Trails by their very nature are often more remote than roads or pavements, so getting help if you get lost or injured is more of a challenge. It’s also likely that there will be fewer people using them. Although this is somewhat a good thing, some pre-trail run planning is necessary.


Always check the weather forecast and plan your intended route. When out on the trail go prepared. It’s important to always take some extra kit that ideally you won’t have to use, but ensures some self-sufficiency be it changes in weather, being out on the trail for longer, losing your way or getting injured. Manage your own expectations of your ability and sign-up to an outdoor skills course like those offered at Run the Wild

What About Technique?

Getting into trail running is relatively easy but there is technique you need to hone. A relatively straightforward countryside path is a good place to start, but if you want to head into the mountains or more remote areas then building up your strength and technique will make sure you stay injury free for longer.  


A trail is three dimensional. Watching out for loose or slippery ground, trip hazards such as tree roots, steep up and downs; all add to an experience that is both more mentally and physically engaging. A strong core, good posture and foot placement as well as quick reactions require training and practise whilst a steady build-up of difficulty will help avoid muscle or tendon damage. 


Running downhill is probably the most technically challenging with a delicate balance of trying to control but not fight the effects of gravity. If you get it right, the health benefits of running trails are significant, not only will you be using more of your core and in some cases your whole body, but also you'll get stronger and build endurance by the variation in terrain. Plus, it really is the ultimate adrenaline rush for runners.

Pacing And Objectives

Running on trails is more difficult than on a road, so throw away those PBs and minute mile expectations. The trail will dictate the pace, so go with the flow. And bare in mind that some areas of trails are completely un-runnable, especially in bad weather. Roads will never produce the steepness trails can, nor the rocks and tree routes. So set your objectives based on the trail and leave your pacing expectations at home.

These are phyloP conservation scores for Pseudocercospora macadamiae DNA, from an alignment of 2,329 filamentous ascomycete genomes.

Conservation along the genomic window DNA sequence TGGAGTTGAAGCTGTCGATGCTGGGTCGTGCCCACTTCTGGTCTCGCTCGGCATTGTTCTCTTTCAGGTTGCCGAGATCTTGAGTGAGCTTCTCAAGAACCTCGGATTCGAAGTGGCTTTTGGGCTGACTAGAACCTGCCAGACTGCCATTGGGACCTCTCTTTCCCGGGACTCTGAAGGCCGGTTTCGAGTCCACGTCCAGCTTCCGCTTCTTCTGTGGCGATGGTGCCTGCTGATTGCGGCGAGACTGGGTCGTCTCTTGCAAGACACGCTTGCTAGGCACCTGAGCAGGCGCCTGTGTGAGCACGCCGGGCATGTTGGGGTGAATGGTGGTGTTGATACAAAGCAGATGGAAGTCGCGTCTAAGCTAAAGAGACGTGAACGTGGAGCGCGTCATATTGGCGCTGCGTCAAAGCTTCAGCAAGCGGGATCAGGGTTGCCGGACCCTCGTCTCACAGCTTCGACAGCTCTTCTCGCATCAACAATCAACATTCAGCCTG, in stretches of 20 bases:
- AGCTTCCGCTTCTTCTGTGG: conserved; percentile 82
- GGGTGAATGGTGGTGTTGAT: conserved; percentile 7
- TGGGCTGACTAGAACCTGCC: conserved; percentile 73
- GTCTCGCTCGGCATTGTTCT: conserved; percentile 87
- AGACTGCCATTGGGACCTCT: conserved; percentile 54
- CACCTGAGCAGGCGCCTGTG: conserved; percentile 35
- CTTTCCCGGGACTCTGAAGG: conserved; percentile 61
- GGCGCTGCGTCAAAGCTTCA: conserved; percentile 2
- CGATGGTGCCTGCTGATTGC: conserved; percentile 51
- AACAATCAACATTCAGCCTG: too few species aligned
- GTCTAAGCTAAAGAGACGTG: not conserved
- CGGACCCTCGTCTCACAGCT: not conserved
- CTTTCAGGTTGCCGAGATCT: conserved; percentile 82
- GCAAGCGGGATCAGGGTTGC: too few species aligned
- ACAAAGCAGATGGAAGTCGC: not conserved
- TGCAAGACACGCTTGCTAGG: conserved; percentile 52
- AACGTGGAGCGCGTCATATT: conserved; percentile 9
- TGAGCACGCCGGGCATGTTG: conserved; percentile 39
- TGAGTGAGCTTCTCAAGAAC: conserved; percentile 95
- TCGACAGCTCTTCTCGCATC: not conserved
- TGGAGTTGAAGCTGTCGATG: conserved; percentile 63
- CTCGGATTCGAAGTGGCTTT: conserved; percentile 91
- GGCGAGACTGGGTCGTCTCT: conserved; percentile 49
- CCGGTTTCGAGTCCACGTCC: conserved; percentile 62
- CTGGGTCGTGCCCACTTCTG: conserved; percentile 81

The Rewards

The rewards are amazing. What could have been a dull training run, becomes something that engages all your senses and is a healthy distraction from the usual weekend plod. Some of my best memories are running along mountain paths, feeling a total sense of freedom. Not only do you get to break away from the confines of the road but you have the ability to leave the stop watch at home. It’s not always about pace, as this will often be dictated by the trail.


Even though you may live in a city it’s possible to find trails, be it in parks or alongside a canal. Escaping the urban is healthy and even in the large city of London you can get out into the countryside in less than 20 minutes. The rewards are great — it’s much easier to get involved than you may have at first thought. What are you waiting for? Take a run on the wild side.

Thanks so much for taking the time to speak to us, Simon! If you’d like to start trail running, check out Run The Wild. Discover their run adventures and step out onto the trails with experienced runners. 


If you need advice finding the right kit, stop by your nearest store and speak to a kit specialist. Alternatively, you can book a one-to-one appointment and gait analysis here


Simon James is the founder of Run the Wild - the UK’s first premier, dedicated trail running holiday adventure company. Operating in the UK and the Alps, they deliver holidays that combine the sense of 'team' from mountaineering, with the thrill of trail running in wild places. Simon is a keen trail runner and marathon runner with a PB of 2hrs 37mins. He is a qualified Leader in Running Fitness as well as International Mountain Leader and offers treks in the Alps.